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Bijaya Kumar Agarwala Vs. State of Orissa [1996] INSC 884 (1 August 1996)

Ahmadi A.M. (Cj) Ahmadi A.M. (Cj) Manohar Sujata V. (J) Ahmadi, Cji,

CITATION: 1996 SCC (5) 1 JT 1996 (7) 56 1996 SCALE (5)530



THE 1ST DAY OF AUGUST, 1996 Present:

Hon'ble the Chief Justice Hon'ble Mrs. Justice Sujata V. Manohar B.K. Mehta, Sr.Adv. Shri Narain, Sandeep Narain, Y. Mathur, Advs. with him for the appellant in Crl. A.No. 770/96 U.R. Lalit, Sr. Adv. L.K. Pandey, Adv. with him for the appellant in Crl. A.No. 771/96 R.K. Mehta, Adv. for the Respondent

The following Judgment of the Court was delivered:

Bijaya Kumar Agarwal V. State of Orissa W I T H CRIMINAL APPEAL NO 771 OF 1996 (Arising out of SLP (Crl.) No. 355 of 1990) Jagdish Prasad Agarwal V. State of Orissa

Leave granted.

Section 3(1) of the Essential Commodities Act, 1955 (hereinafter called 'the Act') provides that if the Central Government is of the opinion that it is necessary of expedient so to do for maintaining or increasing supplies of any essential commodity or for securing their equitable distribution and availability at fair prices, it may, by order provide for regulating or prohibiting the production, supply and distribution thereof and trade and commerce therein. Section 3(2)(d) further clarifies that the order may provide, inter alia, for regulating by licences, permits of otherwise the storage, transport, distribution, disposal, acquisition use or consumption of, any essential commodity.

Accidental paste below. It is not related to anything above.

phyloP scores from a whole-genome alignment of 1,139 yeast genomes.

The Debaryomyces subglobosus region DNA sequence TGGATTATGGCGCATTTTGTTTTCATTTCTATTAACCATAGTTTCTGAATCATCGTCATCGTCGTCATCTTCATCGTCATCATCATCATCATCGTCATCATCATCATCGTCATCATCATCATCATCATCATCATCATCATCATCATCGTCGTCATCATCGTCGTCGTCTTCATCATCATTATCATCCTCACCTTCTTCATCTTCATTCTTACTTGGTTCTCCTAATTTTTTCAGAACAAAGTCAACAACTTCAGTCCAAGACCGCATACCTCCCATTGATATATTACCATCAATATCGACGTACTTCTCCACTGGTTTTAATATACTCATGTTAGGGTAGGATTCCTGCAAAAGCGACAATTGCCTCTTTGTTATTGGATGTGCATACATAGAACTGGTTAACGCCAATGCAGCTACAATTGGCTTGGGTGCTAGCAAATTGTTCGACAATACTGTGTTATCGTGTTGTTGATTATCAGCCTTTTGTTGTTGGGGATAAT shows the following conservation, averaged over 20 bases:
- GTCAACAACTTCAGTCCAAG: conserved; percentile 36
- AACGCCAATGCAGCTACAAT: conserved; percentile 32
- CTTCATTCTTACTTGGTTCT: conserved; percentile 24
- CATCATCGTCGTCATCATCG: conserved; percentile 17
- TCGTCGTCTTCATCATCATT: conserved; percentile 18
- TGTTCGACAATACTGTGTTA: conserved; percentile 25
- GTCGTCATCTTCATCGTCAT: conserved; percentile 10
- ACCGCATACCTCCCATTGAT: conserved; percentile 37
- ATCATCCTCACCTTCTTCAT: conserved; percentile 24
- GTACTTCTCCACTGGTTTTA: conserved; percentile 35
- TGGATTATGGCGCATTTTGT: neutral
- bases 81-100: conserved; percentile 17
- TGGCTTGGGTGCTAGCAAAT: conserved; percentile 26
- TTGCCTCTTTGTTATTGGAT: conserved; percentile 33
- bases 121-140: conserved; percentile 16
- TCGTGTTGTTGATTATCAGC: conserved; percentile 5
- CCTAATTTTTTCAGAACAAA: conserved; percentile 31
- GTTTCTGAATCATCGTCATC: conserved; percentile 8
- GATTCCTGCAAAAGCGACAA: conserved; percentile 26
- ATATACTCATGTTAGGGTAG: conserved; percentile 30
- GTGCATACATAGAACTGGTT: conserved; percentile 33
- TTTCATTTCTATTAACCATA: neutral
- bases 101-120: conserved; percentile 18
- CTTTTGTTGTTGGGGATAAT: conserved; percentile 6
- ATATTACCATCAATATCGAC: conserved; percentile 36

We may reproduce the exact words of the relevant part of Section 3 which reads as under:

"3. Power to control production, supply, distribution, etc., of essential commodities.- (1) xxx xxx xxx xxx (2) Without prejudice to the generality of the powers conferred by sub-section (1), and order made thereunder may provide - (a) xxx xxx xxx xxx (b) xxx xxx xxx xxx (c) xxx xxx xxx xxx (d) for regulating by licences, permits or otherwise the storage, transport, distribution, disposal, acquisition, use or consumption of, any essential commodity;

(e) xxx xxx xxx xxx (f) xxx xxx xxx xxx Section 7 of the act makes contravention of any Order made under Section 3 punishable.

On 29th December, 1965, the Orissa Rice and Paddy Control Order, 1965 (hereinafter referred to as 'the Order') was issued in exercise of the powers conferred by Section 3 of the Act, Clause 3 of the Order which is relevant is reproduced below :

"3. Licensing of persons (1) No person shall act as a dealer except under and in accordance with a licence issued in that behalf by the licensing authority: